Every day and every night seem like an eternity – The psychosocial consequences of the pandemic (2022)
Social distancing had remained a permanent feature among the measures recommended to the public by the health authorities. The Norwegian Red Cross (NorCross) wanted to gain insight into the psychosocial consequences of social distancing by asking the following questions:
· How had social distancing affected social life amongst the general population?
· Had more people felt lonely during the pandemic?
To answer these questions, a representative survey was carried out (N = 1 205), and a small number of interviews with NorCross volunteers were also conducted.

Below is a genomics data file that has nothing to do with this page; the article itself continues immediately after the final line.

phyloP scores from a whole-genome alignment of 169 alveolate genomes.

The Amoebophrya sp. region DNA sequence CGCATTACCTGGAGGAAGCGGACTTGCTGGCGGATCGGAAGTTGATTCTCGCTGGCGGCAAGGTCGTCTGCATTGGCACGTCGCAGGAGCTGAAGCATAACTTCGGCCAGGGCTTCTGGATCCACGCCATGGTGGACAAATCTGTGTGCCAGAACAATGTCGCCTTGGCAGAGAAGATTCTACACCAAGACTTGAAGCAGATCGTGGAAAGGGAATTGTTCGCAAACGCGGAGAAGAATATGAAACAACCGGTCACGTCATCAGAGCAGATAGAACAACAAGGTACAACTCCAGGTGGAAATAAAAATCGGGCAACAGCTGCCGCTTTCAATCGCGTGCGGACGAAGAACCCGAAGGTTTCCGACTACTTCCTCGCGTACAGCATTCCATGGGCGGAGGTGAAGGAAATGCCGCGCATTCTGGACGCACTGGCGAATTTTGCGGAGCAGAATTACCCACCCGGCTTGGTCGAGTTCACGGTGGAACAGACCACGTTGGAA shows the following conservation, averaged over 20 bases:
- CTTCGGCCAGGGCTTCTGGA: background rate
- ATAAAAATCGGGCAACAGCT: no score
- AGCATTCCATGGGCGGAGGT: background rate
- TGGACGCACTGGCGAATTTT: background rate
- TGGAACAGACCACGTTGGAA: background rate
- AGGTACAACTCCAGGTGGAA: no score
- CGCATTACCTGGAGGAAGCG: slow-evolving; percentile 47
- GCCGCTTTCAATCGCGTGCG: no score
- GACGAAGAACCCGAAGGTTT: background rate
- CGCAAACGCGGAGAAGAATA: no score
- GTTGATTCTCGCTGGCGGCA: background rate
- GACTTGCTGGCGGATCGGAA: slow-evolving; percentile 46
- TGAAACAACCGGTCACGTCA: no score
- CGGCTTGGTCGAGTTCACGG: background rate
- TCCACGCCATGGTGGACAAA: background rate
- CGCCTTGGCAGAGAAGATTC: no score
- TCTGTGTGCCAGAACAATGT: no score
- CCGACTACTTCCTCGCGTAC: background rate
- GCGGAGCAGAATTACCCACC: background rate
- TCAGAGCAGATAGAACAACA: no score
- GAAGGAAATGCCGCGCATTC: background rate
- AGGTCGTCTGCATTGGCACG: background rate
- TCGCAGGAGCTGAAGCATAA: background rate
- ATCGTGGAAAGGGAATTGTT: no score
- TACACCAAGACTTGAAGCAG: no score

Almost a quarter of the respondents in the survey said that they were lonelier now (between 17th December 2021 and 7th January 2022 when the survey was conducted) than they were before the pandemic. The proportion of individuals who felt lonely now was higher than it was before the pandemic for all age groups. Loneliness was most prevalent among the youngest and the oldest respondents. Young people were particularly affected due to reducing the amount of time spent with friends and seeing them less often than they would like. From the survey findings, it could be surmised that casual contact with strangers and being present in public spaces, without the presence of social distancing measures, could be more important sources of social interaction and companionship than we previously have considered.